Permalink to Animal Welfare and the Revolution of Meatless Mondays

Animal Welfare and the Revolution of Meatless Mondays

“Our generation should be able to look back and say we took the side of the vulnerable.”

-Paul Shapiro, Humane Society

On November 12th I attended “Ethics and Your Plate,” an inspiring seminar at the Santa Barbara Museum of Natural History sponsored by Go Vegan Santa Barbara and the National Museum of Animals and Society. The speakers brought a range of expertise on matters of animal welfare, factory farms and sustainable agriculture. Fresh off feeling somewhat melancholy that all we seem to be doing is preach to the choir, I left feeling newly inspired about what we can accomplish together to change the food system.

Paul Shapiro from the Humane Society spoke about animal welfare and gave an overview of animal rights in this country. Pets in the U.S. have a certain amount of legal protection, with several states making abuse of animals a punishable crime. Farm animals, on the other hand, have almost no legal protection whatsoever. This makes them vulnerable to a host of unacceptable abuses.

Interestingly, he cited a survey conducted by the American Farm Bureau in Oklahoma where results showed that Americans care deeply about the way the animals they eat are treated during their lives (e.g. 95% said it is important that animals are well cared for; 75% would vote for laws requiring better treatment). Unfortunately, there is a disconnect between the way we feel and how we shop for our meat. The reason? Consumers simply don’t know what they’re eating and what takes place at factory farms.

Paul, a committed vegan, is interested in “common ground campaigns,” or issues that vegans, vegetarians and omnivores alike can come together and agree on. He cited 1) banning factory farm practices and 2) reducing the number of animals raised and killed as the two campaigns to pursue to do the most good.

Progress has already been made on many states, but he spent some time recalling the 2008 Prop 2 campaign in California which required animals to have basic human rights including the ability to lie down, turn around and extend their legs. People from all walks of life came together that year to support animal rights. Religious leaders, public health workers, vegans and meat eaters, all believed that our animals deserved better. The proposition passed by a 63% vote, the largest majority than any other state initiative to date.

I was able to speak with Paul after his presentation and he told me that he felt the Meatless Monday campaign is one of the best ways to promote change in our food system. But it can’t only be in our individual homes. Meatless Monday needs to take hold at an institutional level, so that means corporate cafeterias, school lunch rooms and restaurants should collectively promote this effort which would ensure that millions of Americans have at least one meat-free day per week, saving approximately 1.4 billion animals per year from a life on factory farms.

I appreciated his optimism and practical application to an overwhelming topic. I immediately felt more confident not only in my own food choices, but in the possibility to significantly reduce the practice of factory farming in this country. Following are a few more facts from the day you may find interesting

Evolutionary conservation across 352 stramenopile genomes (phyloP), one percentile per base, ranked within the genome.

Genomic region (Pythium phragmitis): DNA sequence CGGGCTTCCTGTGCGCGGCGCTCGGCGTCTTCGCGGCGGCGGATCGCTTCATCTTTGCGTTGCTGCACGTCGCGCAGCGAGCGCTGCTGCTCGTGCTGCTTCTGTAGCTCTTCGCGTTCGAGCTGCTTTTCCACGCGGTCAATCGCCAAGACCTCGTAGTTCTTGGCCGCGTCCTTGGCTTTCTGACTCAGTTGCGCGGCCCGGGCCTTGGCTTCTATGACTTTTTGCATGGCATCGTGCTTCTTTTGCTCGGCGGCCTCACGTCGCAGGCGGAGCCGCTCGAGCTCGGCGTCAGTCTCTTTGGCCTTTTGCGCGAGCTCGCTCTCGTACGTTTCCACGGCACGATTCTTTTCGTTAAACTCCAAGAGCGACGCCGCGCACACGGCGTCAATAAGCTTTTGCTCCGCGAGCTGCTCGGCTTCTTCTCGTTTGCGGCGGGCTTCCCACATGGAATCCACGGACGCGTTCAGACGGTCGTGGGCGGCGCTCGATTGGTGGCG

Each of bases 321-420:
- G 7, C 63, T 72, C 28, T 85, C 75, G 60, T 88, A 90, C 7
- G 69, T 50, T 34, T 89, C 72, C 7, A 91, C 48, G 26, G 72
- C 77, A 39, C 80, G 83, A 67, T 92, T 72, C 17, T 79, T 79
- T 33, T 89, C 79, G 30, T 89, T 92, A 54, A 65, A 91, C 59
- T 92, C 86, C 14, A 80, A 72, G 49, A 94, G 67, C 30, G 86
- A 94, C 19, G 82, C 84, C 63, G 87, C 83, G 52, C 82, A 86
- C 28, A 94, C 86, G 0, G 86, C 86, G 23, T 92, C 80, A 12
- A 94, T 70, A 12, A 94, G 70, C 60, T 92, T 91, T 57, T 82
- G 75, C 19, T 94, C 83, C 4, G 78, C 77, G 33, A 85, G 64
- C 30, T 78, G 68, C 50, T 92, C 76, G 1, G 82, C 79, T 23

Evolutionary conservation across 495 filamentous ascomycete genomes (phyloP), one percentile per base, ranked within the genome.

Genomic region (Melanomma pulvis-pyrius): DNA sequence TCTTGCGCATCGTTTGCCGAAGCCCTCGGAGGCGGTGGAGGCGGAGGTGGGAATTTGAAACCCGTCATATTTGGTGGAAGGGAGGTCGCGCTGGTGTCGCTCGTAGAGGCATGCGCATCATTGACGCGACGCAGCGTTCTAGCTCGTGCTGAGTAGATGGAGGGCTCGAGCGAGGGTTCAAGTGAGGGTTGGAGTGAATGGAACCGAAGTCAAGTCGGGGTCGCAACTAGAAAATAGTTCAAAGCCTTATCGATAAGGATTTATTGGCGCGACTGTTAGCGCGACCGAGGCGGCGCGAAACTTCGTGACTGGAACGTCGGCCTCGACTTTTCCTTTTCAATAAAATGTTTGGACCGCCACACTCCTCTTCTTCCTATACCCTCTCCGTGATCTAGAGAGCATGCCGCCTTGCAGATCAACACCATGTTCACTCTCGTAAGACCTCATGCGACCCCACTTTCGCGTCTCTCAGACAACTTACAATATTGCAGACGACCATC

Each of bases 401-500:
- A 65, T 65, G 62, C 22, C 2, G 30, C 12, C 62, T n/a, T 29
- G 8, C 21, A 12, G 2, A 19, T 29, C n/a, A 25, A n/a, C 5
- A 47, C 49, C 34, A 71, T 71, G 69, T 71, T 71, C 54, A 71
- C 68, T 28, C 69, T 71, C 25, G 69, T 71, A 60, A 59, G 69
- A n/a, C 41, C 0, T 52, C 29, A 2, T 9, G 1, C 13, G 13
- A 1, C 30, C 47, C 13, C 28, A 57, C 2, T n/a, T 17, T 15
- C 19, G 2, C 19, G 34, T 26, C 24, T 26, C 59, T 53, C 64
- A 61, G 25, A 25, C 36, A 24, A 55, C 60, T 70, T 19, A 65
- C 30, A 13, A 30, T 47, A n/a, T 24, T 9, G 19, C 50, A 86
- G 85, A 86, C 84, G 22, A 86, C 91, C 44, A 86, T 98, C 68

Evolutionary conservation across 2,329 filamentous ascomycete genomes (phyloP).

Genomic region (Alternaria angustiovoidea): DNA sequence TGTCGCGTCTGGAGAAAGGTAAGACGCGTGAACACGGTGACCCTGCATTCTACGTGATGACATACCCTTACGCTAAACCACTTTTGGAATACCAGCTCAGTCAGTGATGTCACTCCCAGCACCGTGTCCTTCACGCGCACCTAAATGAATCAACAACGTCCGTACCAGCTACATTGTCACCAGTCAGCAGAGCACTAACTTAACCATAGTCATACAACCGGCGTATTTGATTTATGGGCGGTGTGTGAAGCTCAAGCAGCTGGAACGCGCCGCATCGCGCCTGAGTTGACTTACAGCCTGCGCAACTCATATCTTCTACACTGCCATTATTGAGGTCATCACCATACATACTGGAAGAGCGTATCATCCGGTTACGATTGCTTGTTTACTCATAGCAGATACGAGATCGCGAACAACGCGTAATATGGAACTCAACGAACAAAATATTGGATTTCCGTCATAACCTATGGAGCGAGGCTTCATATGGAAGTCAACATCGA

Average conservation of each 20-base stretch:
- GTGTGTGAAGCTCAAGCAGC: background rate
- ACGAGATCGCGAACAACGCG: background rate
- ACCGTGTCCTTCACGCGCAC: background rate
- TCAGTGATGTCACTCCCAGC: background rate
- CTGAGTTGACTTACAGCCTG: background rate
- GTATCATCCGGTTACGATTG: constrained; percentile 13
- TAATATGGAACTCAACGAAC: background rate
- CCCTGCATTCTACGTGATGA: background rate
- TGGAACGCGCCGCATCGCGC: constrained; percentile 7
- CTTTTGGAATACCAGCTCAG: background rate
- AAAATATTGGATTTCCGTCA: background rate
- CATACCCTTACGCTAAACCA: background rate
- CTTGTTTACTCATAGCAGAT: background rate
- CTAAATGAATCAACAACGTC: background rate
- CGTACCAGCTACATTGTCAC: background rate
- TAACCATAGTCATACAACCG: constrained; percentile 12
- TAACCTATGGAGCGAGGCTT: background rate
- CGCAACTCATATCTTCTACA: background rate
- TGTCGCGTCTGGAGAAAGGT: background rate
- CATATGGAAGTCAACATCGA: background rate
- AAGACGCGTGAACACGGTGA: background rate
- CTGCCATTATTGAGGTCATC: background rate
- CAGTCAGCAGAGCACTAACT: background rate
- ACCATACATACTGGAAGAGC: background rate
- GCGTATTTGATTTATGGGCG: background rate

• North Carolina is the second largest pig producer in the country, but you could drive through the entire state without seeing a pig due to factory farm practices.
  • 1 million animals are slaughtered every hour in the United States; 10 billion are slaughtered each year
  • Due to feed and waste automation, the average amount of time a pig experiences human contact per day is 8 seconds

1 Comment to Animal Welfare and the Revolution of Meatless Mondays

  1. kathleen @ the lushers

    sounds like a great seminar! i totally agree that there is a huge disconnect in people’s beliefs about food & how they shop for it…i think that most just stay blissfully unaware of factory farming practices.

    last year, for lent, my husband & i gave up meat to really think about what we eat. we’ve gone back to eating some, but definitely less, & have been paying close attention to the animal welfare labeling, buying our meats from whole foods, or other local sources with humane practices.

    the statistics you pointed out above are staggering. i live in north carolina & there are two counties, on the drive down to the beach, that smell so bad it could almost make you vomit. even driving through with the windows up & no air running, the smell is overwhelming. i know there are large hog farms there. giving up meat, just one day a week, seems like it would do such a world of difference….& i really hope it does!

Leave a Reply

Your email address will not be published. Required fields are marked *

You may use these HTML tags and attributes: <a href="" title=""> <abbr title=""> <acronym title=""> <b> <blockquote cite=""> <cite> <code> <del datetime=""> <em> <i> <q cite=""> <strike> <strong>

Food for Thought

"To care about food but not food production is clearly absurd." // Wendell Berry

Subscribe via email


  • thegivingtable: RT @bayareabites: Victory for Jamie Oliver as McDonald’s is forced to stop using ‘pink slime’ in its burger recipe

    3 days ago
  • thegivingtable: It comes as no surprise that Americans consume more calories than any other country.

    4 days ago
  • thegivingtable: A Report on Low-income Families' Efforts to Plan, Shop for and Cook Healthy Meals via @CookingMatters

    4 days ago